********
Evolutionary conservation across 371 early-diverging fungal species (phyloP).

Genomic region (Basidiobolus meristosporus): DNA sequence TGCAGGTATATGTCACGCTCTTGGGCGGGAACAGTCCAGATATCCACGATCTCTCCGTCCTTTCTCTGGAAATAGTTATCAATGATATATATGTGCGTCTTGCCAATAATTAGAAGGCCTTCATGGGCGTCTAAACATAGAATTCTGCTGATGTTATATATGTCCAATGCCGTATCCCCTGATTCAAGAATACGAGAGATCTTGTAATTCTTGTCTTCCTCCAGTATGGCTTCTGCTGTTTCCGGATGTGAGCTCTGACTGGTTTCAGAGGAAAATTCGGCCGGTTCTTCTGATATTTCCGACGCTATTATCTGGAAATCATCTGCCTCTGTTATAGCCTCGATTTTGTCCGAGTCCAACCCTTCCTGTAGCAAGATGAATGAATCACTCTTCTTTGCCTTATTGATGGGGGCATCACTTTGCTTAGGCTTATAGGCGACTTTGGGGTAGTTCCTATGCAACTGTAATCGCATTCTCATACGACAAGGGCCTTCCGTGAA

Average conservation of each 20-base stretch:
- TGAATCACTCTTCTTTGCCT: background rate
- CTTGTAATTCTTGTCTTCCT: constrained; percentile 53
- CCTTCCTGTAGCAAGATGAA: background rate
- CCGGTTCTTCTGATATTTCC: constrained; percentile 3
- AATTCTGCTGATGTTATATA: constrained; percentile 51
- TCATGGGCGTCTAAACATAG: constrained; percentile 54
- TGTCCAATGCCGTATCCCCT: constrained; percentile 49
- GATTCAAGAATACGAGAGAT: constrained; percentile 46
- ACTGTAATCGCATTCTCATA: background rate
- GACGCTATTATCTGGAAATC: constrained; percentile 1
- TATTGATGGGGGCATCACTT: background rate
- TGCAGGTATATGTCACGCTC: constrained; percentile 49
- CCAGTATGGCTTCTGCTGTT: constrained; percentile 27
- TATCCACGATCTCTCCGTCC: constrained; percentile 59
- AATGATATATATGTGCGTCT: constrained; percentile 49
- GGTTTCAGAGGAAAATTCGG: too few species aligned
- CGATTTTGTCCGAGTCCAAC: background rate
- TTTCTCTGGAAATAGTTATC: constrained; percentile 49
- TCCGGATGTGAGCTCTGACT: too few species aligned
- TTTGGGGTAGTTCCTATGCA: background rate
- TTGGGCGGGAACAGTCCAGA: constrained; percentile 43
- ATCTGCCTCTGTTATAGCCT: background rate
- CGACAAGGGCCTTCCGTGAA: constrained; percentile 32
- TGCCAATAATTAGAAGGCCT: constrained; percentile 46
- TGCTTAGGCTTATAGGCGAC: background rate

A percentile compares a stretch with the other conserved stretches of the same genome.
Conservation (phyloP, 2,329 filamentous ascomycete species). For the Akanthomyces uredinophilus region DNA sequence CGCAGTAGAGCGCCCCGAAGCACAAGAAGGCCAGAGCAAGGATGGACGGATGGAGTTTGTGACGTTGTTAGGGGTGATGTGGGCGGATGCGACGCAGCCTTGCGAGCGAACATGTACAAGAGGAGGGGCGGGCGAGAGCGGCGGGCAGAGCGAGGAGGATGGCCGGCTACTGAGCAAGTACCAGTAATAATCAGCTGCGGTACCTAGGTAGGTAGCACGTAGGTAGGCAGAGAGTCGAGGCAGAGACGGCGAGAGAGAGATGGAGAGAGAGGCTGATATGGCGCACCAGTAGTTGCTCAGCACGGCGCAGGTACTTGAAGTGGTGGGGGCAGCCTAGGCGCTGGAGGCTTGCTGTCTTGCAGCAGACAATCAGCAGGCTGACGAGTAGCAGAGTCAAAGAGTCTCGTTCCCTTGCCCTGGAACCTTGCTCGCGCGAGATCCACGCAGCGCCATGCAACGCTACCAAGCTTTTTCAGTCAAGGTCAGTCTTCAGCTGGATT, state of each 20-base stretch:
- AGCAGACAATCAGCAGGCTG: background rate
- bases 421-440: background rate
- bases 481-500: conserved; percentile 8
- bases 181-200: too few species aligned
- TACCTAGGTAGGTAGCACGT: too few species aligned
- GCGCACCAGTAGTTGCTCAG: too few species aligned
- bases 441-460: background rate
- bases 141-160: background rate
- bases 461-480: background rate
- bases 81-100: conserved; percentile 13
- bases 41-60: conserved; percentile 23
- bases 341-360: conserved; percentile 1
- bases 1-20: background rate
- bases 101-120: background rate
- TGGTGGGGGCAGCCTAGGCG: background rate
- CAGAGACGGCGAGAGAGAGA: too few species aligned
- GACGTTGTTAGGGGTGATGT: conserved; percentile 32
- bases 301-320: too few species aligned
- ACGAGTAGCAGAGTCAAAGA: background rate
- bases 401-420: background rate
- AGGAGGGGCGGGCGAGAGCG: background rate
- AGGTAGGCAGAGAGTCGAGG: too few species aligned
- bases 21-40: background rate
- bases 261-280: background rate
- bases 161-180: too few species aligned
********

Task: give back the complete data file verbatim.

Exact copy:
Evolutionary conservation across 371 early-diverging fungal species (phyloP).

Genomic region (Basidiobolus meristosporus): DNA sequence TGCAGGTATATGTCACGCTCTTGGGCGGGAACAGTCCAGATATCCACGATCTCTCCGTCCTTTCTCTGGAAATAGTTATCAATGATATATATGTGCGTCTTGCCAATAATTAGAAGGCCTTCATGGGCGTCTAAACATAGAATTCTGCTGATGTTATATATGTCCAATGCCGTATCCCCTGATTCAAGAATACGAGAGATCTTGTAATTCTTGTCTTCCTCCAGTATGGCTTCTGCTGTTTCCGGATGTGAGCTCTGACTGGTTTCAGAGGAAAATTCGGCCGGTTCTTCTGATATTTCCGACGCTATTATCTGGAAATCATCTGCCTCTGTTATAGCCTCGATTTTGTCCGAGTCCAACCCTTCCTGTAGCAAGATGAATGAATCACTCTTCTTTGCCTTATTGATGGGGGCATCACTTTGCTTAGGCTTATAGGCGACTTTGGGGTAGTTCCTATGCAACTGTAATCGCATTCTCATACGACAAGGGCCTTCCGTGAA

Average conservation of each 20-base stretch:
- TGAATCACTCTTCTTTGCCT: background rate
- CTTGTAATTCTTGTCTTCCT: constrained; percentile 53
- CCTTCCTGTAGCAAGATGAA: background rate
- CCGGTTCTTCTGATATTTCC: constrained; percentile 3
- AATTCTGCTGATGTTATATA: constrained; percentile 51
- TCATGGGCGTCTAAACATAG: constrained; percentile 54
- TGTCCAATGCCGTATCCCCT: constrained; percentile 49
- GATTCAAGAATACGAGAGAT: constrained; percentile 46
- ACTGTAATCGCATTCTCATA: background rate
- GACGCTATTATCTGGAAATC: constrained; percentile 1
- TATTGATGGGGGCATCACTT: background rate
- TGCAGGTATATGTCACGCTC: constrained; percentile 49
- CCAGTATGGCTTCTGCTGTT: constrained; percentile 27
- TATCCACGATCTCTCCGTCC: constrained; percentile 59
- AATGATATATATGTGCGTCT: constrained; percentile 49
- GGTTTCAGAGGAAAATTCGG: too few species aligned
- CGATTTTGTCCGAGTCCAAC: background rate
- TTTCTCTGGAAATAGTTATC: constrained; percentile 49
- TCCGGATGTGAGCTCTGACT: too few species aligned
- TTTGGGGTAGTTCCTATGCA: background rate
- TTGGGCGGGAACAGTCCAGA: constrained; percentile 43
- ATCTGCCTCTGTTATAGCCT: background rate
- CGACAAGGGCCTTCCGTGAA: constrained; percentile 32
- TGCCAATAATTAGAAGGCCT: constrained; percentile 46
- TGCTTAGGCTTATAGGCGAC: background rate

A percentile compares a stretch with the other conserved stretches of the same genome.
Conservation (phyloP, 2,329 filamentous ascomycete species). For the Akanthomyces uredinophilus region DNA sequence CGCAGTAGAGCGCCCCGAAGCACAAGAAGGCCAGAGCAAGGATGGACGGATGGAGTTTGTGACGTTGTTAGGGGTGATGTGGGCGGATGCGACGCAGCCTTGCGAGCGAACATGTACAAGAGGAGGGGCGGGCGAGAGCGGCGGGCAGAGCGAGGAGGATGGCCGGCTACTGAGCAAGTACCAGTAATAATCAGCTGCGGTACCTAGGTAGGTAGCACGTAGGTAGGCAGAGAGTCGAGGCAGAGACGGCGAGAGAGAGATGGAGAGAGAGGCTGATATGGCGCACCAGTAGTTGCTCAGCACGGCGCAGGTACTTGAAGTGGTGGGGGCAGCCTAGGCGCTGGAGGCTTGCTGTCTTGCAGCAGACAATCAGCAGGCTGACGAGTAGCAGAGTCAAAGAGTCTCGTTCCCTTGCCCTGGAACCTTGCTCGCGCGAGATCCACGCAGCGCCATGCAACGCTACCAAGCTTTTTCAGTCAAGGTCAGTCTTCAGCTGGATT, state of each 20-base stretch:
- AGCAGACAATCAGCAGGCTG: background rate
- bases 421-440: background rate
- bases 481-500: conserved; percentile 8
- bases 181-200: too few species aligned
- TACCTAGGTAGGTAGCACGT: too few species aligned
- GCGCACCAGTAGTTGCTCAG: too few species aligned
- bases 441-460: background rate
- bases 141-160: background rate
- bases 461-480: background rate
- bases 81-100: conserved; percentile 13
- bases 41-60: conserved; percentile 23
- bases 341-360: conserved; percentile 1
- bases 1-20: background rate
- bases 101-120: background rate
- TGGTGGGGGCAGCCTAGGCG: background rate
- CAGAGACGGCGAGAGAGAGA: too few species aligned
- GACGTTGTTAGGGGTGATGT: conserved; percentile 32
- bases 301-320: too few species aligned
- ACGAGTAGCAGAGTCAAAGA: background rate
- bases 401-420: background rate
- AGGAGGGGCGGGCGAGAGCG: background rate
- AGGTAGGCAGAGAGTCGAGG: too few species aligned
- bases 21-40: background rate
- bases 261-280: background rate
- bases 161-180: too few species aligned